Tired of be­ing dumped by phar­ma part­ners, Van­der­bilt’s neu­ro­science team takes a bold aim at the clin­ic

Jeff Conn

As the di­rec­tor of the Van­der­bilt Cen­ter for Neu­ro­science Drug Dis­cov­ery, Jeff Conn has spe­cial­ized in pre­clin­i­cal de­vel­op­ment work on new drugs bio­phar­ma com­pa­nies can take in­to the clin­ic. He’s al­so seen two of the big com­pa­nies he’s part­nered with — Bris­tol-My­ers Squibb and As­traZeneca — make sud­den, un­ex­pect­ed re­treats from the field, which has known a steady di­et of fail­ures and set­backs in re­cent years.

So this time, in­stead of li­cens­ing out his drug and tak­ing the risk of an­oth­er ear­ly dis­ap­pear­ance, Conn and his col­leagues at Van­der­bilt are tak­ing their drug di­rect­ly in­to an ear­ly-stage hu­man study in a rare — per­haps unique — dis­play of aca­d­e­m­ic risk-tak­ing in the clin­ic.

“This drug can­di­date is a pos­i­tive al­losteric mod­u­la­tor of an M1 (mus­carinic) re­cep­tor,” says Conn, re­fer­ring to a neu­ro­trans­mit­ter dis­rupt­ed in Alzheimer’s and schiz­o­phre­nia. This is a well plumbed field, with drugs that have been tried in the clin­ic and failed, says Conn, but no one was able to de­vel­op high­ly se­lec­tive mol­e­cules—at least not un­til now.

“That’s what we are now ad­vanc­ing,” he tells me, fo­cus­ing on cog­ni­tive im­pair­ment in ear­ly to mod­er­ate Alzheimer’s and al­so in schiz­o­phre­nia. And his team is con­cen­trat­ing on some symp­toms that haven’t been ad­dressed so far, in­clud­ing: so­cial with­draw­al, lack of mo­ti­va­tion and a lack of abil­i­ty to ex­pe­ri­ence re­ward.

“The mod­el we fo­cused on has been to part­ner with com­pa­nies rel­a­tive­ly ear­ly, cer­tain­ly be­fore clin­i­cal de­vel­op­ment,” Conn adds. “The shift­ing land­scape in the phar­ma in­dus­try (which in­clud­ed As­traZeneca’s re­cent de­ci­sion to qui­et­ly scut­tle its vir­tu­al iMed mod­el for neu­ro­science) has re­al­ly caused us to re­think that.”

“For this tar­get, we’re tak­ing it through Phase I, make sure there are none of the ad­verse ef­fect li­a­bil­i­ty seen in the ‘90s,” he adds. “That would be a ma­jor step for de-risk­ing, a good point for part­ner­ing with a ma­jor com­pa­ny. We can al­so show we could en­gage the re­cep­tor in the CNS.”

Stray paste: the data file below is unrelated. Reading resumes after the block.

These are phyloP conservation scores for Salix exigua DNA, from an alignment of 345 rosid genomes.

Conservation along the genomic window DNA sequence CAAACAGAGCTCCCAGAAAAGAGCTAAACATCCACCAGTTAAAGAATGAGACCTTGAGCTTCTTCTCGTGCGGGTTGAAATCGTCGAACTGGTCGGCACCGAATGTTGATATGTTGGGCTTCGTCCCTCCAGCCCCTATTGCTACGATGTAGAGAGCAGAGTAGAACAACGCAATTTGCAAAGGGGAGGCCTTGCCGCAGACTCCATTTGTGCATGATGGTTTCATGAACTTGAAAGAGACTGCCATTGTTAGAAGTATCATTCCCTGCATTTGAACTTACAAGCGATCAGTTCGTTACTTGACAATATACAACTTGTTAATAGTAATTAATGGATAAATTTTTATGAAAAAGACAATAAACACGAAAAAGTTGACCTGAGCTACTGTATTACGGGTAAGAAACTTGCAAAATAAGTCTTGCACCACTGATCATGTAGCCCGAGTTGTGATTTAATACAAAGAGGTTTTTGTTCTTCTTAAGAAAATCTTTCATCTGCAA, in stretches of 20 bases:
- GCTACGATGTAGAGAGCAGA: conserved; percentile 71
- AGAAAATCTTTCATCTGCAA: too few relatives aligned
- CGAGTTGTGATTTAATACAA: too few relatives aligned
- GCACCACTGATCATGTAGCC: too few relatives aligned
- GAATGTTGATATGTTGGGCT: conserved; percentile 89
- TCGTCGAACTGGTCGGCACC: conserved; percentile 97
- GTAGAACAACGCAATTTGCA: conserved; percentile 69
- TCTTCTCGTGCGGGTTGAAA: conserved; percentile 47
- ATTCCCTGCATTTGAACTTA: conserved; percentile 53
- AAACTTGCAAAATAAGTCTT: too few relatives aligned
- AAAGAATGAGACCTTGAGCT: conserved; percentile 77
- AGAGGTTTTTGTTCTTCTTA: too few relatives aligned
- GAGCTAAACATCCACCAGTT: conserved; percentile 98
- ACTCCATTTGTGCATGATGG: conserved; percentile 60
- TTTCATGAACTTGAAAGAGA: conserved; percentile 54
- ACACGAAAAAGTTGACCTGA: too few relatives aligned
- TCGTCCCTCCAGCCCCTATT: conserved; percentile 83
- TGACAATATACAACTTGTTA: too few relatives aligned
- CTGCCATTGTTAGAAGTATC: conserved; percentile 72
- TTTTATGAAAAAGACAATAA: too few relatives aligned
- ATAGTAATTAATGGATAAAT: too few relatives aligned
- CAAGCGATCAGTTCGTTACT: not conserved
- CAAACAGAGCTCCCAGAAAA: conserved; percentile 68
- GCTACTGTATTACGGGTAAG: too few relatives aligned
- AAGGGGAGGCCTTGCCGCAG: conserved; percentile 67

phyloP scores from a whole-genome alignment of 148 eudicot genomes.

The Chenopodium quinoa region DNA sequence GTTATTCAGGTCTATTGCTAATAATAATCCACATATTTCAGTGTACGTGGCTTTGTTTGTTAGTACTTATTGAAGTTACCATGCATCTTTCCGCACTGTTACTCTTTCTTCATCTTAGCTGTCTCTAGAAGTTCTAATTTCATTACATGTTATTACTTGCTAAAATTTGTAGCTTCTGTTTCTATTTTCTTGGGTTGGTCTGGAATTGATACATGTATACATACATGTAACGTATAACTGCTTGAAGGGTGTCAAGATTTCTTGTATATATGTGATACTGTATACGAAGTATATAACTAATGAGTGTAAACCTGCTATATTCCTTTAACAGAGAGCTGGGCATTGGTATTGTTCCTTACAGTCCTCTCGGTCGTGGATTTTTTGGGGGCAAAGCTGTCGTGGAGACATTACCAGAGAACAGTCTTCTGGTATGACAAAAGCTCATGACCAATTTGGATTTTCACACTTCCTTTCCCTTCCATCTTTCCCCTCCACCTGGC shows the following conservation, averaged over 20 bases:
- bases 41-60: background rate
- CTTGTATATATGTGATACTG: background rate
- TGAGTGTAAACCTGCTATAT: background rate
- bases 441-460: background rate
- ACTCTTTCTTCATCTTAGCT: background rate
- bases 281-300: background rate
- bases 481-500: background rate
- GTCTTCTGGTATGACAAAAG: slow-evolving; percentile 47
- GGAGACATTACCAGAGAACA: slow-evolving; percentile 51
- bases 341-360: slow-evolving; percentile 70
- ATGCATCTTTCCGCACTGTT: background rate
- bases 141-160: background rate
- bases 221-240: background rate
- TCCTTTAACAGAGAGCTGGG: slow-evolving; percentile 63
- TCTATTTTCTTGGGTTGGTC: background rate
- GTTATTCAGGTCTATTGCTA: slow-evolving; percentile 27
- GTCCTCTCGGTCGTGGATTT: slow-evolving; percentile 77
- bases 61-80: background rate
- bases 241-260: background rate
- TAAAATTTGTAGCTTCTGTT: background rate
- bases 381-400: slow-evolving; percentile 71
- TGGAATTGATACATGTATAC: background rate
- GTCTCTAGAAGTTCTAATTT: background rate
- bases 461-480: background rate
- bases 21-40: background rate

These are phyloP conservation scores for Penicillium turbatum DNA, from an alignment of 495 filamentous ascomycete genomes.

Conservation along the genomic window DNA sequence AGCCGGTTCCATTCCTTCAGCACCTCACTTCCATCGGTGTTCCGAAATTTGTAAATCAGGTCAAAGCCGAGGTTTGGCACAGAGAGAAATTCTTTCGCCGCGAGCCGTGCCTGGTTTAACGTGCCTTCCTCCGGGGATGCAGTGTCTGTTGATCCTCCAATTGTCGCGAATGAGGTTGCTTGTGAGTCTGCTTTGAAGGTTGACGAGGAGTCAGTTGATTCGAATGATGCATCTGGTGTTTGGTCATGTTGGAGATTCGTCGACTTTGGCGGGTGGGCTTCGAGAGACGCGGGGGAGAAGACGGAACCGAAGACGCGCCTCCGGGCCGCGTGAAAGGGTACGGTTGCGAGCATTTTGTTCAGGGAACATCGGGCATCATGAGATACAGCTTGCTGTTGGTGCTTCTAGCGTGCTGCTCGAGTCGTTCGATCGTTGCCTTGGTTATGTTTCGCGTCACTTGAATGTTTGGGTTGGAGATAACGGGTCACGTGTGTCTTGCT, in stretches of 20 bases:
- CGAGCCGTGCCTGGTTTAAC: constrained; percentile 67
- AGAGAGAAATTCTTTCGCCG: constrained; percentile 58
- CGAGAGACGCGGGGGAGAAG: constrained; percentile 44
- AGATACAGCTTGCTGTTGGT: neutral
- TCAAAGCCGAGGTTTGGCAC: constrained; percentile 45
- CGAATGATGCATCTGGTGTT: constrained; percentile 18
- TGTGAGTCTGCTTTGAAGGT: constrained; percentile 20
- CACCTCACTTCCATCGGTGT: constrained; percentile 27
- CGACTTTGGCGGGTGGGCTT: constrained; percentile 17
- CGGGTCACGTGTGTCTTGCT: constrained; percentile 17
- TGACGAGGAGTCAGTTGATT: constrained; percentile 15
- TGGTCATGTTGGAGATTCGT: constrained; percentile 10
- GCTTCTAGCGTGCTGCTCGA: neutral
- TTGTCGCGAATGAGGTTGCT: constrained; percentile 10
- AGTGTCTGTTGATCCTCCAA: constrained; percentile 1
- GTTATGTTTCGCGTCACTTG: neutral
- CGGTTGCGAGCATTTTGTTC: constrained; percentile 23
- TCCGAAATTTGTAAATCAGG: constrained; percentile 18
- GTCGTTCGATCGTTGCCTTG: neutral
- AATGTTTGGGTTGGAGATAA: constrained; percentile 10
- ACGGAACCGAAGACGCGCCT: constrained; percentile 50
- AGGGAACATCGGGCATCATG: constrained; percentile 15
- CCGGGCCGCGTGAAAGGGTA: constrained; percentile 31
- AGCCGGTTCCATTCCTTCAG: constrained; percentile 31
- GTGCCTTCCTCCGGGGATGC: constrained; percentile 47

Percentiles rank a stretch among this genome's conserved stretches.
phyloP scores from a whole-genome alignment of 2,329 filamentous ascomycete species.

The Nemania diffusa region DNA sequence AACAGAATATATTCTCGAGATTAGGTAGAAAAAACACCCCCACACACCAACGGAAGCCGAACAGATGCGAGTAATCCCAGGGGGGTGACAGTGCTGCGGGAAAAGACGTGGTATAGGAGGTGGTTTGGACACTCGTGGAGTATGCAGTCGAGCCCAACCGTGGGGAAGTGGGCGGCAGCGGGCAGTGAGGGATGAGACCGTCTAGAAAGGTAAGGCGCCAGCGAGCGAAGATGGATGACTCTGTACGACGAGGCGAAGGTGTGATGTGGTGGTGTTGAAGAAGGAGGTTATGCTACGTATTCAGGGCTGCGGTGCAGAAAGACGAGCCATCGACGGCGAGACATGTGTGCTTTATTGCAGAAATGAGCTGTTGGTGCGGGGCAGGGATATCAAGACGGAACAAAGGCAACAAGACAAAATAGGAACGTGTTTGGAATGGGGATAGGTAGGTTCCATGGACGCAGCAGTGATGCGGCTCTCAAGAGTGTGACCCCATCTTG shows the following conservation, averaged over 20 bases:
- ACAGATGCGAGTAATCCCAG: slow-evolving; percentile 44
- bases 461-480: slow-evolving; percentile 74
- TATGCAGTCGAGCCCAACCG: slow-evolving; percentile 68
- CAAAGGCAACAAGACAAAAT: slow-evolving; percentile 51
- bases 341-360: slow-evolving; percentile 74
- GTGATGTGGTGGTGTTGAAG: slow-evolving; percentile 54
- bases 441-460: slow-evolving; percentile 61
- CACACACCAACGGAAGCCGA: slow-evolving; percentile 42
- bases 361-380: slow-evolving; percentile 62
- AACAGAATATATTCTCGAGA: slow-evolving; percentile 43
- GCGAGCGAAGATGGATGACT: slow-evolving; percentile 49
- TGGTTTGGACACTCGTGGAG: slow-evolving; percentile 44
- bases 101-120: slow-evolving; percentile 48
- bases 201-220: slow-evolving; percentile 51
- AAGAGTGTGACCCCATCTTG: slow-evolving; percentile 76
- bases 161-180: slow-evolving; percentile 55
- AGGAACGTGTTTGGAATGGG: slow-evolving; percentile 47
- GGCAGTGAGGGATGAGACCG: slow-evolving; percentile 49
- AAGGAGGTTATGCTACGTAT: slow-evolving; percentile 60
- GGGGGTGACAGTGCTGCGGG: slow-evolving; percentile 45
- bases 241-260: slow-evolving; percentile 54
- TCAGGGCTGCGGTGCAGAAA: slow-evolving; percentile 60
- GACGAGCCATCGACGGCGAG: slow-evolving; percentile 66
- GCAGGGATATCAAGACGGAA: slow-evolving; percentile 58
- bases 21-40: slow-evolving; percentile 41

Craig Lind­s­ley

This is no small un­der­tak­ing for an aca­d­e­m­ic group, em­pha­sizes Craig Lind­s­ley, co-di­rec­tor and chief of med­i­c­i­nal chem­istry at the cen­ter.

“We all came from in­dus­try,” he notes. “Do­ing an IND on your own is quite an un­der­tak­ing, in­clud­ing tasks large­ly un­known in aca­d­e­m­ic cir­cles,” such as meet­ing rules on man­u­fac­tur­ing and prod­uct for­mu­la­tion. “It’s an ex­tra day job for every­body. It helped us un­der­stand we could do this. And next time it will be eas­i­er and faster.”

Next time will come soon enough, he says, with an ear­ly stage pipeline in the mak­ing. The NIH and non­prof­its — in­clud­ing The William K. War­ren Foun­da­tion — have pro­vid­ed the ad­di­tion­al fi­nan­cial fire­pow­er need­ed to push ahead in­to the clin­ic. Af­ter they get through Phase I, he and Conn be­lieve that they can go back and do high­er val­ue deals af­ter nail­ing down some sol­id hu­man da­ta on safe­ty and ear­ly ef­fi­ca­cy sig­nals in healthy vol­un­teers. And if Big Phar­ma isn’t in­ter­est­ed, then per­haps a small­er biotech or spin­out can do the job.

The key point, they both say, is that they want their drugs to go as far as pos­si­ble through the clin­ic, and all the way to pa­tients if they can. Next time one of their drugs fails to make it, they don’t want it to be be­cause yet an­oth­er com­pa­ny pulled a sud­den and un­ex­pect­ed left turn in their clin­i­cal strat­e­gy. And for that, they’re will­ing to as­sume some of the added risk that has fright­ened much big­ger play­ers out of the Val­ley of Death.

Is a pow­er­house Mer­ck team prepar­ing to leap past Roche — and leave Gilead and Bris­tol My­ers be­hind — in the race to TIG­IT dom­i­na­tion?

Roche caused quite a stir at ASCO with its first look at some positive — but not so impressive — data for their combination of Tecentriq with their anti-TIGIT drug tiragolumab. But some analysts believe that Merck is positioned to make a bid — soon — for the lead in the race to a second-wave combo immuno-oncology approach with its own ambitious early-stage program tied to a dominant Keytruda.

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UP­DAT­ED: Leg­end fetch­es $424 mil­lion, emerges as biggest win­ner yet in pan­dem­ic IPO boom as shares soar

Amid a flurry of splashy pandemic IPOs, a J&J-partnered Chinese biotech has emerged with one of the largest public raises in biotech history.

Legend Biotech, the Nanjing-based CAR-T developer, has raised $424 million on NASDAQ. The biotech had originally filed for a still-hefty $350 million, based on a range of $18-$20, but managed to fetch $23 per share, allowing them to well-eclipse the massive raises from companies like Allogene, Juno, Galapagos, though they’ll still fall a few dollars short of Moderna’s record-setting $600 million raise from 2018.

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As it hap­pened: A bid­ding war for an an­tibi­ot­ic mak­er in a mar­ket that has rav­aged its peers